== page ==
For most serious road cyclists, the turbo trainer is a firm favourite over the long winter months, but recently there has been many technological advances in stationary indoor cycles.
So where do you turn when it finally reaches that bitterly cold point when you can't face adding yet another layer of thermals? Will it be the indoor cycle or the turbo trainer?
On average, most serious cyclists will use a turbo trainer through the winter than they will use an indoor cycle. There are several simple reasons for this that include:
Since you use a turbo trainer with a bike frame you already own, the capital outlay is considerably lower. Many models can now be purchased for as little as £100. A good entry level indoor cycle will cost you much more at around £300-£400, so for cyclists on a tight budget the turbo trainer might be a better option. Likewise for the hardiest rider, who only lets winter force them indoors for 6-8 weeks of the year.
The classic argument for the turbo trainer when compared to an indoor cycle is that an indoor cycle is just not the same as riding your own road bike. When you've invested large sums of money for a smooth, perfectly light, comfortable, carbon-fibre race specification beauty, you want to use it. A lot of riders swear by sticking their real bike on a turbo through the winter makes them far more comfortable on the bike once they get back out on the road, which makes perfect sense.
For a serious cyclist, indoor cycling classes are often synonymous with dodgy dance music, handlebar push-ups and (as we heard it called a few weeks ago) "circus tricks on a bike". However, those among us who have tried a class with an experienced instructor will know that indoor cycling is the real deal, offering what many would argue are the toughest cardio workouts in the gym.
You've already got a bike cluttering up you garage and that's with the wheels taken off and the frame hung up on the wall. How am I going to have space for an indoor cycle?
However, we're starting to see some changes to the trend. British Cycling's high profile use and endorsement of the Watt Bike have started to question the turbo trainer's stronghold over the serious cyclist's indoor regime. With the introduction of the Stages Cycle, with its ability to measure the watts output while cycling, there is no genuine reason to dismiss the use of a spin bike during the Winter months.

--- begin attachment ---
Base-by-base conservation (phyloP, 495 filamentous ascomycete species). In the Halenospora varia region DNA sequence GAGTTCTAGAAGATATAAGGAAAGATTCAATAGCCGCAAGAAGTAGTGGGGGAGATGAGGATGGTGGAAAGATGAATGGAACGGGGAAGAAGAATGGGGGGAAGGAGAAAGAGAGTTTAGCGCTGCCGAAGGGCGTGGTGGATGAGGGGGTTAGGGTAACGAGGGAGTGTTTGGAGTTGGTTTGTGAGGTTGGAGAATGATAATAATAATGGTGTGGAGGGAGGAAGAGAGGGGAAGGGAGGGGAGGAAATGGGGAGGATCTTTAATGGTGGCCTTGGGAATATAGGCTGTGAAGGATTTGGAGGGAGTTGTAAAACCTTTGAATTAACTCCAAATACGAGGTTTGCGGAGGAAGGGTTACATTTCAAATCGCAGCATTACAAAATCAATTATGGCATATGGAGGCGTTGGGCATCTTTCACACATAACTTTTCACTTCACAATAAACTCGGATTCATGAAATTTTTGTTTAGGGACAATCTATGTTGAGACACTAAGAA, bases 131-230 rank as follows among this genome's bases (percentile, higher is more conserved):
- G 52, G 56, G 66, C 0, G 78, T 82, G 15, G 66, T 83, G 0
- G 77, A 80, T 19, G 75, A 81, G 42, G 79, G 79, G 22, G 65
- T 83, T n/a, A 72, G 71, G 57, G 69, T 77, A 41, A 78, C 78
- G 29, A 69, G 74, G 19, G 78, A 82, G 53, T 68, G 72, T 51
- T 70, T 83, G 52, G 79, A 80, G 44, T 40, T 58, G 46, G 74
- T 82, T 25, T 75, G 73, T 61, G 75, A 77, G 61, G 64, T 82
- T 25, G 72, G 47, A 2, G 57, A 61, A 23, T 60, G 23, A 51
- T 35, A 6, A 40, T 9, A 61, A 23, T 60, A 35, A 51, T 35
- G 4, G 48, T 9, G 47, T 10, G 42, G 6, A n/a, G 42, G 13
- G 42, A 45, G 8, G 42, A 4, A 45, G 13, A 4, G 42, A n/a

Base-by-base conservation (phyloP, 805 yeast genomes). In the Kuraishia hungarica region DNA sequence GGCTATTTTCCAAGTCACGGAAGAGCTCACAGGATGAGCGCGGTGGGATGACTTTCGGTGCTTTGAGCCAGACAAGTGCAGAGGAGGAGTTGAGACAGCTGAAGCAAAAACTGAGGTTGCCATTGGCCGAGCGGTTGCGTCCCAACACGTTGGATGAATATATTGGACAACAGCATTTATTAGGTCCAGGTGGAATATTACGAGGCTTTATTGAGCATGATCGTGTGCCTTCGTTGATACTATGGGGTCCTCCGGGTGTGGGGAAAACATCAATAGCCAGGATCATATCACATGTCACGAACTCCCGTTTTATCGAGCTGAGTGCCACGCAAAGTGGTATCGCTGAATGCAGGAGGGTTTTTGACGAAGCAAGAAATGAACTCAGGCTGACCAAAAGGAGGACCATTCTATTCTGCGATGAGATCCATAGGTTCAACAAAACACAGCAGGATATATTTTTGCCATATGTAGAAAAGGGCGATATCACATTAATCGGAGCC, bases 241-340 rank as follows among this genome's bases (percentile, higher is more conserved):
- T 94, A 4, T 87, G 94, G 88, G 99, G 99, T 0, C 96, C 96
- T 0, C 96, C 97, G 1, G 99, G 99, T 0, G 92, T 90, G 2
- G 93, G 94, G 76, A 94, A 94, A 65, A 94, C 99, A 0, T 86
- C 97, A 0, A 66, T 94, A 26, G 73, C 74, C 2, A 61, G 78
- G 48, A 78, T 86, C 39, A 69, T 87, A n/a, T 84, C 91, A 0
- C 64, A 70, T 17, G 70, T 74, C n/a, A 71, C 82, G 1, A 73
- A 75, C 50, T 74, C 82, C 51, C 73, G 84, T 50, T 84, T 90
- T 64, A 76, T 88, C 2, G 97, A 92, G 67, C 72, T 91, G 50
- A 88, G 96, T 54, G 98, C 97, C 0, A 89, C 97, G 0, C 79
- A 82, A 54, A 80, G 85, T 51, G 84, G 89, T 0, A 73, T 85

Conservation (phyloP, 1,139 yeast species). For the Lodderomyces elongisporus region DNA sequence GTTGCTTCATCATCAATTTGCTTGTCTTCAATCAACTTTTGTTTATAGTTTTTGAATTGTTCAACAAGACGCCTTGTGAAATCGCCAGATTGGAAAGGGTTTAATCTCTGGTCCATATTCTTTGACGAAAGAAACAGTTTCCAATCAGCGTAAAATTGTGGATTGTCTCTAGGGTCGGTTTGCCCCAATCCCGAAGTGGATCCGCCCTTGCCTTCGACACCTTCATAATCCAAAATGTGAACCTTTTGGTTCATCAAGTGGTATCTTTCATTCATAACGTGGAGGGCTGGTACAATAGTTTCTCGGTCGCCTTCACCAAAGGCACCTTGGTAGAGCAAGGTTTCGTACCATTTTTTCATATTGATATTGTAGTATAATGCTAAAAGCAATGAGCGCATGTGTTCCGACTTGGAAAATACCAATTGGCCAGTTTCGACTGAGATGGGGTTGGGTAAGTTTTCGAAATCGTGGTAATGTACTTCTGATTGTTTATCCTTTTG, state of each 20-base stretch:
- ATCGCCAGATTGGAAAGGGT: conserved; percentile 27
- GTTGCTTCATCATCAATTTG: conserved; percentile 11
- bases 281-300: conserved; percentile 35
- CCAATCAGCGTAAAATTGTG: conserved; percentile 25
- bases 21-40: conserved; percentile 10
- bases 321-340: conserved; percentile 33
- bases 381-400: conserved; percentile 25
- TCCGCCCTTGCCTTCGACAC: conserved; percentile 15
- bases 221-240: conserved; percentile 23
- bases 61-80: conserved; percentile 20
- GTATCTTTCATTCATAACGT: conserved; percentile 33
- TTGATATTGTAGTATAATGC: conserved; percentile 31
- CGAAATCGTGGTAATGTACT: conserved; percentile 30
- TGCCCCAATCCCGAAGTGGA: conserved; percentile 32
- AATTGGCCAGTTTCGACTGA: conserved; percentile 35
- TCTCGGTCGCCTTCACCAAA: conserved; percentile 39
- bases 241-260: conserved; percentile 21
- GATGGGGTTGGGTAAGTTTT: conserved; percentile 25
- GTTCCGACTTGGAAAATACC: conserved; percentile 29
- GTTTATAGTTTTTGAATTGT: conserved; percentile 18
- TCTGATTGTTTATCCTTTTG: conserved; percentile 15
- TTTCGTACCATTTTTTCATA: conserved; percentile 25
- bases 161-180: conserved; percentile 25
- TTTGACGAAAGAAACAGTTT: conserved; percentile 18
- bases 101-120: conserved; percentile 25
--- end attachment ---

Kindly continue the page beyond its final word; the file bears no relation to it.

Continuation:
We spoke to Origin Fitness Director, Spinning Instructor and cycling enthusiast Josh Bicknell about the benefits of using an indoor cycle over a Turbo for winter cycling training.
"Obviously there will always be the die-hards, who claim an indoor cycle will never be an accurate method of training for real cycling, but times have changed and indoor cycles now have specifications far closer to that of a road bike."
Here are a few of the benefits of using an Indoor Cycle over a turbo trainer.
Damage to Lightweight Frames
There is a fear amongst some riders that when your expensive frame is clipped in to a turbo trainer and you are exerting a significant side to side force there is a strain put on the frame because it is being held upright. Whereas out on the road, the bike will move freely from it's perpendicular angle under this force, especially during big efforts, just picture Mark Cavendish in the final 300m of a sprint stage.
Wonky, Noisy, Tough on Tyres
Olympic Gold Medallist Joanna Roswell, commented this year that "no matter how hard I try, with a combination of books, bricks and folded up bits of cardboard, I still always seem to be sat wonky when I put my bike on a turbo." The noise of training on a turbo can also be distracting when riding for a long time and isn't as quiet as some indoor cycles, especially belt driven bikes and those with magnetic resistance. It's also no secret that riding with your good tyres on a turbo trainer (even rollers) will wear them out quicker than on the road and infinitely quicker than if you were training on a separate bike or indoor cycle.
Flywheel, Q-Factor and Fore/Aft Adjustable
The newest indoor cycles offer characteristics that mimic riding a real bike, after all, that is the objective of an indoor cycle. With a heavier flywheel the momentum can give the rolling sensation of cycling along a road or down a hill. The seat and handlebar positions are easily adjustable to allow you to find that perfect riding position and the cranks are positioned closer together so you feel like you're on your old faithful.
A good, high end home indoor cycle or even a commercial indoor bike will last for a very long time. Commercial models are built to withstand in excess of 6 hours of riding every single day. There is also less chance of damage to the bike when you're riding and require very little ongoing maintenance.
Some Indoor cycles like the Stages SC3 can provide you with real-time performance feedback, allowing you to hone in on a particular skill or weakness, even during winter. You have the option of using the standard provided computer, or you can track your power input, cadence, distance, speed and heartrate through your smartphone.
Multi-User and Family Friendly
Because indoor cycles are adjustable to cater for people of almost any size it means that other people in the house can use it. There is no need to set up and store a second or third bike. It's a more family friendly option than bringing your road bike into the living room and setting up the turbo on a clean carpet. There are models of indoor cycles now, which have a smart free-wheel safety system that allows you to stop pedaling, while the flywheel continues to spin.
The advancement in technology of spin bike and the continuing frustrations we have with turbo trainers means that a home indoor cycle has become a realistic and competitive alternative to turbo trainers and rollers for winter cycling training.